The history of the milk bath begins with Cleopatra, who was renowned in antiquity for her radiant beauty.
This beauty was said to have been because of the Queen bathing in milk scented with honey, lavender, or rose petals. Some sources even suggest that strawberries and raspberries were used on occasion to scent her bath.
It is said that Cleopatra’s boat was so fragrant with rose petals that Mark Antony smelled the perfume before he saw the vessel itself. It is no stretch of the imagination to consider the fact that Cleopatra probably shared baths with both her lovers – Caesar and Antony.
Science has reinforced the legend of Cleopatra’s beauty, showing that bathing in milk relaxes the body and softens the skin, the early scientist Pythagoras being the first to recognize the positive effects.
A recipe for bath milk similar to Cleopatra’s is as follows:
1/4 Cup Powdered Milk
1/4 Cup Liquid Honey
One teaspoon Jojoba Oil
4 drops Rose Essential Oil
5 drops Patchouli Essential Oil
5 drops Sandalwood Essential Oil
In a large bowl, mix all ingredients and add to warm bath water. To create an ambient setting, light candles (use rose, patchouli or sandalwood for best effect) and/or burn incense of the same scents.
Another of the most popular love-stories based around bathing is the story of King David’s love-affair with Bath-Sheba.
It began when he saw her bathing on her roof; the sight entranced him and he fell for her almost instantly, later marrying her. Their son was King Solomon.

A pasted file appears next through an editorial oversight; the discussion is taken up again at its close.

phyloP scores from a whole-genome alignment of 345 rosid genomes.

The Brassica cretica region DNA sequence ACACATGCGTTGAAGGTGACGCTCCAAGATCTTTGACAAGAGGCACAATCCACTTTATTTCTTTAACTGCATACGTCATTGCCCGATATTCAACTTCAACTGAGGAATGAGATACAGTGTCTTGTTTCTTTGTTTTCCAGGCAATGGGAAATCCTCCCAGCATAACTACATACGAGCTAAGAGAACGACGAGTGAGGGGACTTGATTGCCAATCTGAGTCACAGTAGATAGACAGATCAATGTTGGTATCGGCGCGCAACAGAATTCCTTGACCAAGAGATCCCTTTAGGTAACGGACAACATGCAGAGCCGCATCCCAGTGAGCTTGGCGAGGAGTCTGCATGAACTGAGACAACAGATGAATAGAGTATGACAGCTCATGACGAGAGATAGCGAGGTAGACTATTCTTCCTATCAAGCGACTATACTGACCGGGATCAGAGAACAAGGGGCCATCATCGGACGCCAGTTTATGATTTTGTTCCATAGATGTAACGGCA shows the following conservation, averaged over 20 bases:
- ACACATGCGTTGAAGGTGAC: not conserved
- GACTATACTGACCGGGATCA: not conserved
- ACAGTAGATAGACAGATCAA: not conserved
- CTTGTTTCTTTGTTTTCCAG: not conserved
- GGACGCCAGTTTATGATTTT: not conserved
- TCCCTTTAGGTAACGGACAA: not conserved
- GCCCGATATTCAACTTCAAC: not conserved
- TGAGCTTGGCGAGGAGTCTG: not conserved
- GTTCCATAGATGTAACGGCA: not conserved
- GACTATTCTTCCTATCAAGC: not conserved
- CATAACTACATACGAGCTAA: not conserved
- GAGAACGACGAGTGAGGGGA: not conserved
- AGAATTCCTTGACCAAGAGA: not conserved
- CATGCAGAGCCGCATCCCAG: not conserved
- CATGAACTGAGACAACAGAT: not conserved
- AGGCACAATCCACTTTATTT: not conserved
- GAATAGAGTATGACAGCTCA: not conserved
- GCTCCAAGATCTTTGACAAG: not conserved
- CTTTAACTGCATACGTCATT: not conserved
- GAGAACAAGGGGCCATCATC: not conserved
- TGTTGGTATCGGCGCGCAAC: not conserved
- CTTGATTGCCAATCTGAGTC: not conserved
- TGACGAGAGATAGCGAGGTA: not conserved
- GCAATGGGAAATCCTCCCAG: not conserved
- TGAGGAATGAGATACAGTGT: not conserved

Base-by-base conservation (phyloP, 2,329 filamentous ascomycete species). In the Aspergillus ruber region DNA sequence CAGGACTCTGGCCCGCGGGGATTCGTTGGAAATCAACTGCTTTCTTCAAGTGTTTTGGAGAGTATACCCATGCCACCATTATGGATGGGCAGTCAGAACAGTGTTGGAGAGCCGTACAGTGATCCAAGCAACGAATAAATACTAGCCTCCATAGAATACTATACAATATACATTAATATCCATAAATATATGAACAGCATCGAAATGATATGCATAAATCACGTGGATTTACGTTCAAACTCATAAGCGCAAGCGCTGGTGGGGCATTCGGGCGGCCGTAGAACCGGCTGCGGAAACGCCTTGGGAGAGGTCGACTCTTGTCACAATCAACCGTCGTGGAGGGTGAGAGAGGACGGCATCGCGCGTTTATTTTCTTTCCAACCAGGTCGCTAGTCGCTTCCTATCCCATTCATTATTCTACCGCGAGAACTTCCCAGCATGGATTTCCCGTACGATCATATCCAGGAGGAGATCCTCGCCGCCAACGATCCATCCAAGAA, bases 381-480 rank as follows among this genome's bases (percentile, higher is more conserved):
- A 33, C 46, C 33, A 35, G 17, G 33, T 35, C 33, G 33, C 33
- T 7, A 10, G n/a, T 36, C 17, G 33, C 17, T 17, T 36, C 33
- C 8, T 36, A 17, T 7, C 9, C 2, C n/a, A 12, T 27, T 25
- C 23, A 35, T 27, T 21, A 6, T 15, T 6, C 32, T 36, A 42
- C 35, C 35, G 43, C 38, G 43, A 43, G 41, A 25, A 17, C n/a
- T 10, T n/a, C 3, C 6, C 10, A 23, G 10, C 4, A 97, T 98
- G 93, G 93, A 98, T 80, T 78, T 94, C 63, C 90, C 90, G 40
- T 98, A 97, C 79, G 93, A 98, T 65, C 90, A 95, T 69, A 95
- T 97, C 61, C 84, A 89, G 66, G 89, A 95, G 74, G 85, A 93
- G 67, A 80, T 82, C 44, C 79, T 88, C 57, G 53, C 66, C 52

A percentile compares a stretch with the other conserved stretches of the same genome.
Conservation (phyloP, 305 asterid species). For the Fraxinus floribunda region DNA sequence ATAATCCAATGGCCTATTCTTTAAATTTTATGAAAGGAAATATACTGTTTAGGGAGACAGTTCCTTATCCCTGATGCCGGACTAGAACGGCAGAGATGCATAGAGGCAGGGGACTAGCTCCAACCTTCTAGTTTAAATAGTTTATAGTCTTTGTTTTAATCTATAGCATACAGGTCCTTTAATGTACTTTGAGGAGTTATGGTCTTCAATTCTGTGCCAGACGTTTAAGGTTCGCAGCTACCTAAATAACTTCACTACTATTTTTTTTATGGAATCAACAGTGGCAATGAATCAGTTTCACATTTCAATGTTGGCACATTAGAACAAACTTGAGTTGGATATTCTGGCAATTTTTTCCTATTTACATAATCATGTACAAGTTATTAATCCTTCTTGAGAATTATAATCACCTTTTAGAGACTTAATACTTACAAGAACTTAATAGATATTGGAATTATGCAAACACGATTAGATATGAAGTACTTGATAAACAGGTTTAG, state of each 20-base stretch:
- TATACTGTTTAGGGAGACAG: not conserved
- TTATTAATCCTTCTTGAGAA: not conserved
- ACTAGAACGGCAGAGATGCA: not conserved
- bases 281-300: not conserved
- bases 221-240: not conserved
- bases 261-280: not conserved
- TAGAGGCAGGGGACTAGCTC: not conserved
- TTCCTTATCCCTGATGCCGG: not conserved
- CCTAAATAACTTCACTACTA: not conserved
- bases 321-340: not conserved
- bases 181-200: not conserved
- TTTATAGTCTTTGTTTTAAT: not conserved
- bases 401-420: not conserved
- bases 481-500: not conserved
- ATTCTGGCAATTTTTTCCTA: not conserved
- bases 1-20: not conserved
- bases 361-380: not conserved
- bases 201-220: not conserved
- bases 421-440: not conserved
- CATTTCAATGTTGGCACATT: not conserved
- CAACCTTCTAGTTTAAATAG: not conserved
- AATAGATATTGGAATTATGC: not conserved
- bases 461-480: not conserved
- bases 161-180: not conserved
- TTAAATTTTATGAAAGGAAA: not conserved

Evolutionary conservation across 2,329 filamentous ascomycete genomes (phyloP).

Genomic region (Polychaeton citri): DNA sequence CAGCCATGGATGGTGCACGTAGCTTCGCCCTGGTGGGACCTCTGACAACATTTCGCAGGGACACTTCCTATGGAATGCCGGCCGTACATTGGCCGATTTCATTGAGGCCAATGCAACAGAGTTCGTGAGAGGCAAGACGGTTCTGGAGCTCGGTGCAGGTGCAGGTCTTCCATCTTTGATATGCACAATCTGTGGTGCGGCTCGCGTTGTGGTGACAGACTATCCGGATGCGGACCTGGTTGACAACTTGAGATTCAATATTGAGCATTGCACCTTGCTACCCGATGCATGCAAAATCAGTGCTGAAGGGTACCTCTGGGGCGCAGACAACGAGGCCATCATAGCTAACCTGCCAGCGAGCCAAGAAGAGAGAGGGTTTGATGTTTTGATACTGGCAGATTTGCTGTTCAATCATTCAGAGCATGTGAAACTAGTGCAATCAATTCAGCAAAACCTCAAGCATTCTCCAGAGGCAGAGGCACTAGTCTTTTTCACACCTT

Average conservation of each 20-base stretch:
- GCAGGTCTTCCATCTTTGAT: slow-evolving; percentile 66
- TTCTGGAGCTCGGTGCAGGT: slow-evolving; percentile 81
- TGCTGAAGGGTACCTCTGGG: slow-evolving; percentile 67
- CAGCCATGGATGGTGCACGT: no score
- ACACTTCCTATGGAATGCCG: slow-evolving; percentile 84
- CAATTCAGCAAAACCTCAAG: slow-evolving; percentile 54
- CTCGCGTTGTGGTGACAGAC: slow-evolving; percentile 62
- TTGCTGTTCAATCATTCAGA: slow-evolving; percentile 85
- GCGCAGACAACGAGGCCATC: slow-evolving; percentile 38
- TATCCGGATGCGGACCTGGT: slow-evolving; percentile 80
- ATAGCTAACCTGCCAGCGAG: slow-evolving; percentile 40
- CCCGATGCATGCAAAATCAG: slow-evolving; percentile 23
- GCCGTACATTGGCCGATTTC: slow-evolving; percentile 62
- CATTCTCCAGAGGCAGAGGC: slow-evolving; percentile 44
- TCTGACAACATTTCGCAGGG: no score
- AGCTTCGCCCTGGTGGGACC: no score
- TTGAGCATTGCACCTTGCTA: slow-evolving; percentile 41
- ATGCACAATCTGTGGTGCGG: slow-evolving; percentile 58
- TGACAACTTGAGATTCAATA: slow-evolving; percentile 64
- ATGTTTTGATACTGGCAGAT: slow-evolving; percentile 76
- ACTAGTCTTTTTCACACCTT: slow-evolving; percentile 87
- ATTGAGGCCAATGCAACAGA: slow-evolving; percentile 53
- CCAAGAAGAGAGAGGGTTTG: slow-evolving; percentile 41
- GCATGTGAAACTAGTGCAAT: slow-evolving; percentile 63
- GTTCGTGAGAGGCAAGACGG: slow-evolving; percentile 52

The legend is sometimes embellished, with poets describing the ardor in detail and suggesting any number of additives to the water she bathed in few dissimilar to those Cleopatra is said to have utilized.
The ancient Greeks associated beautiful scents with the divine.
One particularly beautiful ritual included an immersion of doves in scented water. The doves were then released, sprinkling water over the gathering as a representation of the blessings of the goddess of love, Aphrodite.
In Roman times, Nero built special ducts in his Golden Palace that would pour forth aromatic water, while also strewing the carpets with rose petals (some say he learned this from the liaison between Mark Antony and Cleopatra.)
Napoleon Bonaparte and his wife Josephine often used scents to enhance the atmosphere, and used baths as a sensuous display of romantic interest.
Josephine is reputed to have been fond of musk, while Napoleon preferred rosemary. Indeed, at St Helena, he used his incense burner until the day of his death.
To add to the relaxing, sensual atmosphere, it can often help to prepare a bottle of champagne or red wine.
Red wine is especially compatible if sandalwood incense or bath oil is used.
Keeping the lighting low, using candles if possible, accentuates the atmosphere. Soft background music can also be greatly helpful.
Source: Romance 4 Millionaires